Andrew Keough graduated from NYU’s MA Program in International Relations in 2018. He is currently working in Vietnam as a Fulbright scholar.
Andrew is originally from Philadelphia, Pennsylvania and received his undergraduate degree in History from the University of Pittsburgh.
Why did you choose the IR program at NYU?
I think there are two main reasons. First, the program is evenly grounded in both theoretical and professional foundations. I had the opportunity to study under academics and practitioners, such as ambassadors and Foreign Service Officers—as well as those bridging the gap between the two. This opened my eyes to the various outcomes I could achieve with this degree. Second, there is wide latitude to pursue one’s own interests in international relations. For example, while there is no specific track for Southeast Asian studies, I was able to tailor research projects and course assignments to fit my own academic interests in this region.
Which has been the class you enjoyed? And the one which you learned the most?
This is quite a tough question. Having majored in history as an undergraduate, Global and International History with Professor Fousek allowed me to conduct research on historical questions that are of great importance to IR students engaged with contemporary issues. The work was rigorous but extremely rewarding. Diplomacy in Theory and Action with Professor Dry was also great because I got to hear about the practical application of diplomacy directly from a seasoned U.S. Foreign Service Officer. The lessons learned in that course have served me well in my current role as a “cultural ambassador.”
What advice would you give to the future students of the program?
Do not develop a concentration—thematic, regional, or otherwise—based on what you think is a “hot topic” or is “right” for a future career. The best work I produced, and the best work I saw from my peers, was always on the topics and questions that profoundly interested us. Your research and other deliverables will always speak volumes about you, so it is best to be deeply invested in them.
What is your favorite place on campus?
I am a big fan of the reading rooms in Bobst that overlook Washington Square Park. Even on a cold, wintry day they are usually warm and flooded with natural light. I also loved the coffee shops near 19 University Place. Everyone was tremendously friendly, and if you go in as often as I did you will probably get remembered for “the usual.”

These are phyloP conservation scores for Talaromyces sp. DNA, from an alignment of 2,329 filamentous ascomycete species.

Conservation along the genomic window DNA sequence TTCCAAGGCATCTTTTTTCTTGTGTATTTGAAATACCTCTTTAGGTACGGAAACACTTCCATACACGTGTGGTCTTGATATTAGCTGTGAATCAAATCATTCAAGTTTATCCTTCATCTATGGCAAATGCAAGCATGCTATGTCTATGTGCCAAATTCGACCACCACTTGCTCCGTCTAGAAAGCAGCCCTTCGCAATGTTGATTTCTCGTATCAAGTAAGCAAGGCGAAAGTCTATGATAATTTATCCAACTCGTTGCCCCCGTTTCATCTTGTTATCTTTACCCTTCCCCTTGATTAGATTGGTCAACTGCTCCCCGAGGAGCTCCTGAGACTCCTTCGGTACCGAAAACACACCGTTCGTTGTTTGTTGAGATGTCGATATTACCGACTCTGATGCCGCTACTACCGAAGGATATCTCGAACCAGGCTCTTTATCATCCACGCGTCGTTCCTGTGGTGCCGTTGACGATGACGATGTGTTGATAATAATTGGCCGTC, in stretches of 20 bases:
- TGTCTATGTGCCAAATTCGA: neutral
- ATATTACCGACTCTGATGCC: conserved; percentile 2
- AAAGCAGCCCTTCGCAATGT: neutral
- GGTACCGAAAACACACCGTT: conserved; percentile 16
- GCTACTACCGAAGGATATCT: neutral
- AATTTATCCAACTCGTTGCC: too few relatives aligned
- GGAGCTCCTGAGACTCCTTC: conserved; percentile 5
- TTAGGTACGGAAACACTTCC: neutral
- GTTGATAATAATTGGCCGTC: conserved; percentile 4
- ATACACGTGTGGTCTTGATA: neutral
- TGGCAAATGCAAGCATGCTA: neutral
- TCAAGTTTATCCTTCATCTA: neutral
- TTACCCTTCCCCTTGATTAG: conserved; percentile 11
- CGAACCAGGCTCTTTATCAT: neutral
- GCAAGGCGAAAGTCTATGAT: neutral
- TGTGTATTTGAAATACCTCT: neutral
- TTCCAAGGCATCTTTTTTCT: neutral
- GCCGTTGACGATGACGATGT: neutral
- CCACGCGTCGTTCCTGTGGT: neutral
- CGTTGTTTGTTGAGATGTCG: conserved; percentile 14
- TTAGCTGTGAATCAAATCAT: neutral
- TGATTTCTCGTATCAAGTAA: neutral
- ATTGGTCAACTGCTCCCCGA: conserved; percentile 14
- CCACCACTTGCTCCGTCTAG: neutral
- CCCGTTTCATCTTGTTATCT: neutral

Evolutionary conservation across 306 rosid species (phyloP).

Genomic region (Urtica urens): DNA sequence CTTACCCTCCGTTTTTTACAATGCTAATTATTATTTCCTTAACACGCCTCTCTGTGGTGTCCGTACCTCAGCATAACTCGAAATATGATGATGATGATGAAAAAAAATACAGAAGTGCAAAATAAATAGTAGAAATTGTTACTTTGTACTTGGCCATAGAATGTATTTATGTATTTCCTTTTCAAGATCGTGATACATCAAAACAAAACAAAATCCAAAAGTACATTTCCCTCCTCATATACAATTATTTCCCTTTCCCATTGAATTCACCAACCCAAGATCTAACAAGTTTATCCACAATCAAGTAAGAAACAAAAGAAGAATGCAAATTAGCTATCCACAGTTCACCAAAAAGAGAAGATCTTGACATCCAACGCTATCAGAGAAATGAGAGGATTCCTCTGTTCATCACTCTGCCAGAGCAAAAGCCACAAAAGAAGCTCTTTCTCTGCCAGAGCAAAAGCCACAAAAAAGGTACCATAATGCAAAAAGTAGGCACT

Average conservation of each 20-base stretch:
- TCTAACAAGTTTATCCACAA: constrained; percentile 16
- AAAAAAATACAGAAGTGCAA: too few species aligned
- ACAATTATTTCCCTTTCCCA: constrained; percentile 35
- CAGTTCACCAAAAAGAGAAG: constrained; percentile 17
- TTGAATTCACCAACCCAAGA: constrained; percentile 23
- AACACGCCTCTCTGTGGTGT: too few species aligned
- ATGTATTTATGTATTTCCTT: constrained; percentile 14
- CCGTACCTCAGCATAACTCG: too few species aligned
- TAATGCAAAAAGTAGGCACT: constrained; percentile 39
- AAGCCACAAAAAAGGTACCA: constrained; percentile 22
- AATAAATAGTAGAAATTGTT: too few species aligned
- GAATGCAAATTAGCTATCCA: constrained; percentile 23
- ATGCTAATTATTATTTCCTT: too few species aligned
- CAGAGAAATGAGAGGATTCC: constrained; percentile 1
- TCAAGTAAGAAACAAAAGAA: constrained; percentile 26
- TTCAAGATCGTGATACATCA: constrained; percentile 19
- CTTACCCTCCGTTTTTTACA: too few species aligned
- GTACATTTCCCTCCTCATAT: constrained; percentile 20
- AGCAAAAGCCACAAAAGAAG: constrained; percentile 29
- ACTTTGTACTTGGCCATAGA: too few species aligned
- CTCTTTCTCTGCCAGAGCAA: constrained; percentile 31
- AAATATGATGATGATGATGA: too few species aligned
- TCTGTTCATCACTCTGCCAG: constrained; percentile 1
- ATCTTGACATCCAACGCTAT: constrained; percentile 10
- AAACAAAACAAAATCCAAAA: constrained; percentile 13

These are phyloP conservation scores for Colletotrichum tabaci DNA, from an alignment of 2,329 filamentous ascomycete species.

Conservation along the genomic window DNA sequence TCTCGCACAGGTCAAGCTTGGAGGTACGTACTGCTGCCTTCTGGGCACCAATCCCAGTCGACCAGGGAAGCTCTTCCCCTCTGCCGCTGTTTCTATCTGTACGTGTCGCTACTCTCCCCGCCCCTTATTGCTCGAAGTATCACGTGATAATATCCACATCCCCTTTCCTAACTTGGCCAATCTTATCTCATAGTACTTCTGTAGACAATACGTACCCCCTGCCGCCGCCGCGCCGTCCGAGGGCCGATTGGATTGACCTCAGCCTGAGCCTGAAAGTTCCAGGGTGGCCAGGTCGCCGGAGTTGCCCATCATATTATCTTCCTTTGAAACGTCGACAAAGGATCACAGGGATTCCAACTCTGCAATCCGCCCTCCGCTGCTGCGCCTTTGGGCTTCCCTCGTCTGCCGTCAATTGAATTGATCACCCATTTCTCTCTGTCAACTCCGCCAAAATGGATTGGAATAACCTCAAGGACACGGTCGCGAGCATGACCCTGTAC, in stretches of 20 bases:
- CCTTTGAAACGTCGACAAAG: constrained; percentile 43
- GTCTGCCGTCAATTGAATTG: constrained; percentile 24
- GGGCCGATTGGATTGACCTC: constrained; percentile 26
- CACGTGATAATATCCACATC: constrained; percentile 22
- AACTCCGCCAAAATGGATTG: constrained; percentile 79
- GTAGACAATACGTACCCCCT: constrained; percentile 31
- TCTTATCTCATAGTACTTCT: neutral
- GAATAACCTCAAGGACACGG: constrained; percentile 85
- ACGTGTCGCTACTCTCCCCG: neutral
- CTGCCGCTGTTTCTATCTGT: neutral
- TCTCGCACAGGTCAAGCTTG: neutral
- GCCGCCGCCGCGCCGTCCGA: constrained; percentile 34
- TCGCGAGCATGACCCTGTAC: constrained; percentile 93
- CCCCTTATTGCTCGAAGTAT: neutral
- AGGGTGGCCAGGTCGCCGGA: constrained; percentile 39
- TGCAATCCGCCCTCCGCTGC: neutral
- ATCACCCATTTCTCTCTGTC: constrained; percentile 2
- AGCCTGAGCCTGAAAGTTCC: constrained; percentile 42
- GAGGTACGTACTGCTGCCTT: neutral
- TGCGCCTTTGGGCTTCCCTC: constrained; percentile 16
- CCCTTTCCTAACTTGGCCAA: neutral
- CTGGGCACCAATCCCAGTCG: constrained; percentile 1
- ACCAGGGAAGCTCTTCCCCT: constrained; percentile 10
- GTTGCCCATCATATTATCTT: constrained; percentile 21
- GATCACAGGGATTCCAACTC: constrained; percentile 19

What do you like best about student life at NYU?
As far as student life goes, I enjoyed getting involved with student organizations—IRPA and the Journal of Political Inquiry—to work on shared projects with my fellow students. I was able to make some of my best friends in New York while also working on some incredibly interesting projects, learning more about my friends’ areas of focus in the process.
What is the best thing about living in New York City?
Dollar pizza, always.
What are your plans after you graduate? How has this program prepared you for that?
I am currently a Fulbright ETA grantee living in Quang Binh province, Vietnam, where I teach and am a cultural ambassador engaging in citizen diplomacy on behalf of the United States. It’s been a tremendous opportunity to immerse myself in my community, learn more about central Vietnam, and apply my studies of diplomacy in the real world. Following this, I plan to continue developing my regional specialization and hope to continue working in both diplomacy and research. NYU’s MA Program in International Relations has given me the tools to analyze events at the local and regional level and place them into larger, global contexts. By seizing every opportunity I had at NYU to get involved and commit myself, I developed a resume that was robust and demonstrated a strong work ethic. Furthermore, my professors at NYU have influenced the way I conduct my own classes and the guidance I now give students in terms of their own research.
Last Updated February 11th, 2019